The Court recognizes that this is a draconian result. It is, however, the only result that recognizes how far the operation of the Buford project has strayed from the original authorization.

He also had harsh words for both the Corps and the local governments who had expanded their reliance on Lake Lanier’s waters over time, and a warning for all of us:

[T]he slow pace at which the Corps operates has only served to further complicate and provoke this already complicated and inflammatory case. It is beyond comprehension that the current operating manual for the Buford Dam is more than 50 years old. . . . The uncertainty created by the Corps’s alarmingly slow pace only adds to the frustration of all parties involved in this litigation. . . .

The blame for the current situation cannot be placed solely on the Corps’s shoulders, however. Too often, state, local, and even national government actors do not consider the long-term consequences of their decisions. Local  governments allow unchecked growth because it increases tax revenue, but these same governments do not sufficiently plan for the resources such unchecked growth will require. Nor do individual citizens considerfrequently enough their consumption of our scarce resources, absent a crisis situation such as that experienced in the ACF basin in the last few years. The problems faced in the ACF basin will continue to be repeated throughout this country, as the population grows and more.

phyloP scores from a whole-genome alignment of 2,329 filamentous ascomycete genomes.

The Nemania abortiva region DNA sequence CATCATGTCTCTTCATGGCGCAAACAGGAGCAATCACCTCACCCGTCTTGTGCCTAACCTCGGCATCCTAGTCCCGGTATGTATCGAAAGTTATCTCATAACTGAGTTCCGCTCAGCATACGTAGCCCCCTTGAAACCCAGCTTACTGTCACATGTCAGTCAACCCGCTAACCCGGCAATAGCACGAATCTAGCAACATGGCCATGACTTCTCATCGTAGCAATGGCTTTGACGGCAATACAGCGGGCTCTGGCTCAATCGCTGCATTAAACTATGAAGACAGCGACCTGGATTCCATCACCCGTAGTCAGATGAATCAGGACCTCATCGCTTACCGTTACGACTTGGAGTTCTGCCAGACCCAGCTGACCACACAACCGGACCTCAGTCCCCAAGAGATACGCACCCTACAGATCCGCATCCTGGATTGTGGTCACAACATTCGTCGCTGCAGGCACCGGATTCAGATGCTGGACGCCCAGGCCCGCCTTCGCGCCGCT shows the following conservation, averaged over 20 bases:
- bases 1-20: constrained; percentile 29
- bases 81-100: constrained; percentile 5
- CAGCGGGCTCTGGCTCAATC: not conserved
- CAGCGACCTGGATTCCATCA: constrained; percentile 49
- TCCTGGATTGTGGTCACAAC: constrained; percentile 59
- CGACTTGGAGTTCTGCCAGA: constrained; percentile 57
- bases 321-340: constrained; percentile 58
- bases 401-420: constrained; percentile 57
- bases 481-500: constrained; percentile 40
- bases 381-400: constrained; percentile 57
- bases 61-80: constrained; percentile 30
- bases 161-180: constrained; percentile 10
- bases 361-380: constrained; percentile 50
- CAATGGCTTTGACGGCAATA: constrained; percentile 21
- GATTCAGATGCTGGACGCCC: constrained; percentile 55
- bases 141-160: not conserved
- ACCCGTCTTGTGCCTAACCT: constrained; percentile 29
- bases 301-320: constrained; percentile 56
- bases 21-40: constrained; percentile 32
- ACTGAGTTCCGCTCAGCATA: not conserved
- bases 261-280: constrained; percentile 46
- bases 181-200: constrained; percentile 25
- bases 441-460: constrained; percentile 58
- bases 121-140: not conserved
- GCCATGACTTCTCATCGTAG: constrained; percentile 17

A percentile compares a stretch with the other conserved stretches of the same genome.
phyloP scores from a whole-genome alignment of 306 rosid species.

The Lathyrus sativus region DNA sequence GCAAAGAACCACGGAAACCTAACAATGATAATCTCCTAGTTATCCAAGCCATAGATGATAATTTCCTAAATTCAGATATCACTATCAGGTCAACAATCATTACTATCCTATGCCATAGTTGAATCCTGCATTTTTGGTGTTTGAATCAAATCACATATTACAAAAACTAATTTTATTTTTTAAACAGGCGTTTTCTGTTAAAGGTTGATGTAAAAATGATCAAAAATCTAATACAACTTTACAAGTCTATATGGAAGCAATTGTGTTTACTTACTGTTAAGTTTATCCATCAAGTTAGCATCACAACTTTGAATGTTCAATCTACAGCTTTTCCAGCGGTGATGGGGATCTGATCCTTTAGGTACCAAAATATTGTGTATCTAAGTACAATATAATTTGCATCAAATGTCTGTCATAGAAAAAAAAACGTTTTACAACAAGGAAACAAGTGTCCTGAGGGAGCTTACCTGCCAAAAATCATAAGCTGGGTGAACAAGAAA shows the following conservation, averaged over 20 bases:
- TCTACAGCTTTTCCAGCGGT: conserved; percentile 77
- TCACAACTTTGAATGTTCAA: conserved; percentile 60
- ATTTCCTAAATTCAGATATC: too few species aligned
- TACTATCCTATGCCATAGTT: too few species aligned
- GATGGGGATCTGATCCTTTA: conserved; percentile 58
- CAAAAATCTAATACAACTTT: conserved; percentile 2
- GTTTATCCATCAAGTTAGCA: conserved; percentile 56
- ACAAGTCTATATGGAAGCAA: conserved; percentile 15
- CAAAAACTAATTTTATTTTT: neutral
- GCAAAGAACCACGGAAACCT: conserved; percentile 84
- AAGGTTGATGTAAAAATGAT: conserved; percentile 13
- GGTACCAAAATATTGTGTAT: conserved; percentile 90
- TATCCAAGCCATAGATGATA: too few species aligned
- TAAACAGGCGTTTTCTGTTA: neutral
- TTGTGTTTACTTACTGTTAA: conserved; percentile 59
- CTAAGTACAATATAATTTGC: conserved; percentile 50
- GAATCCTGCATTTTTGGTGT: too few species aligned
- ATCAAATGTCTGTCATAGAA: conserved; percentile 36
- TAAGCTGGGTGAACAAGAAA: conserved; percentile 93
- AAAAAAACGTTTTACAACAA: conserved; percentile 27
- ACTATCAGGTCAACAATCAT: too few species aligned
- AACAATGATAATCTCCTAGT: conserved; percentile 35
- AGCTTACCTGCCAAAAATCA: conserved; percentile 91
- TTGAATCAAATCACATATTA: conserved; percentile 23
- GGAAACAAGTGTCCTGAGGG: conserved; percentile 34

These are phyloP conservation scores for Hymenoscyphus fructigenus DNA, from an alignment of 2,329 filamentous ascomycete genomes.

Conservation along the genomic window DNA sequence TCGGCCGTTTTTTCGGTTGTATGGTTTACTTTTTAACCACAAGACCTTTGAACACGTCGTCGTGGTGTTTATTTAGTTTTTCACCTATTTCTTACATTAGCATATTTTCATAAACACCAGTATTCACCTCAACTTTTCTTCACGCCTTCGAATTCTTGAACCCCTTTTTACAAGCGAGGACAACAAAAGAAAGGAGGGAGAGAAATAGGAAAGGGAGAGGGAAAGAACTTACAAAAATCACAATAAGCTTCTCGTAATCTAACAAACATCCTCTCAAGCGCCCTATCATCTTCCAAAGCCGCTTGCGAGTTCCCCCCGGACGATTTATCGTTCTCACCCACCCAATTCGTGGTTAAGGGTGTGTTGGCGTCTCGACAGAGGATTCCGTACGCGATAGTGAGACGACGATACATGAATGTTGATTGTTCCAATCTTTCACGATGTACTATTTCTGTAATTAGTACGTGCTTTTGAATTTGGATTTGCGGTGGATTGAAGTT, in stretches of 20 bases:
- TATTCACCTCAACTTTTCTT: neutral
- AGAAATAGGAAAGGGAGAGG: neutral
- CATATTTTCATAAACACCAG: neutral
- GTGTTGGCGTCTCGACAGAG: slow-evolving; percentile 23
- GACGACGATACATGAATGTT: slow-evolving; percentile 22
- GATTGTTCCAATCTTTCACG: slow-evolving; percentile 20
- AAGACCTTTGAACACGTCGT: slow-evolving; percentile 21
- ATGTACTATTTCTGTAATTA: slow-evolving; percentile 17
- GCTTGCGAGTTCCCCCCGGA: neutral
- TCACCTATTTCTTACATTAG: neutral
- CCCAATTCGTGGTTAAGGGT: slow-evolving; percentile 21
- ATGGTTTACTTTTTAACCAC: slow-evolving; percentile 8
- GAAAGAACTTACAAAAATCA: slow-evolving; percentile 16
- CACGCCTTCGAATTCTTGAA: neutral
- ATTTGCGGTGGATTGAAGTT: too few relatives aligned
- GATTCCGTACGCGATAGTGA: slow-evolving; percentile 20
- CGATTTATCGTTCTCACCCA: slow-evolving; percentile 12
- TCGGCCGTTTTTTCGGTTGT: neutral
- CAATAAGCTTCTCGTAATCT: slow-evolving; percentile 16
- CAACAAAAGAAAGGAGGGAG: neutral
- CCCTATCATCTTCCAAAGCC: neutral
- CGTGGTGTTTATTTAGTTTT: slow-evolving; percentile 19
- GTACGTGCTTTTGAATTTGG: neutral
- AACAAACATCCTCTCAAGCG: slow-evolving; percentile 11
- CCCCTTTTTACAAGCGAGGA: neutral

The decision can be downloaded here. Not surprisingly, the Governor of Georgia has condemned it, while the Governors of Florida and Alabama have applauded it. Both of the downstream states indicated their willingness to negotiate an equitable sharing of the basin’s waters. Georgia’s governor Sonny Perdue vowed to appeal the decision and to seek relief from Congress. It doesn’t seem likely that either of those avenues will bear fruit for the peach state. Both the legislative history and past statements by Georgia and Atlanta authorities firmly support Judge Magnuson’s ruling. And even Georgia’s congressional delegation suggested that a tri-state agreement would be a necessary prerequisite to congressional action.

It’s high time that Georgia and Atlanta acknowledged their interdependence with their cross-border basin neighbors and come to the table prepared to make some real trade-offs, instead of bludgeoning the Corps with lawsuits and trying to move its boundary with Tennessee to get access to the Tennessee River. It’s also high time that the Army Corps started paying closer attention to the limits Congress put on its discretion to run rivers like the ACF according to its own view of how trade-offs ought to be made among competing uses.

For more on this dispute, see the Congressional Research Service’s 2008 report to Congress, and law professor J.B. Ruhl‘s concise explanation of the legal background and the tangled litigation.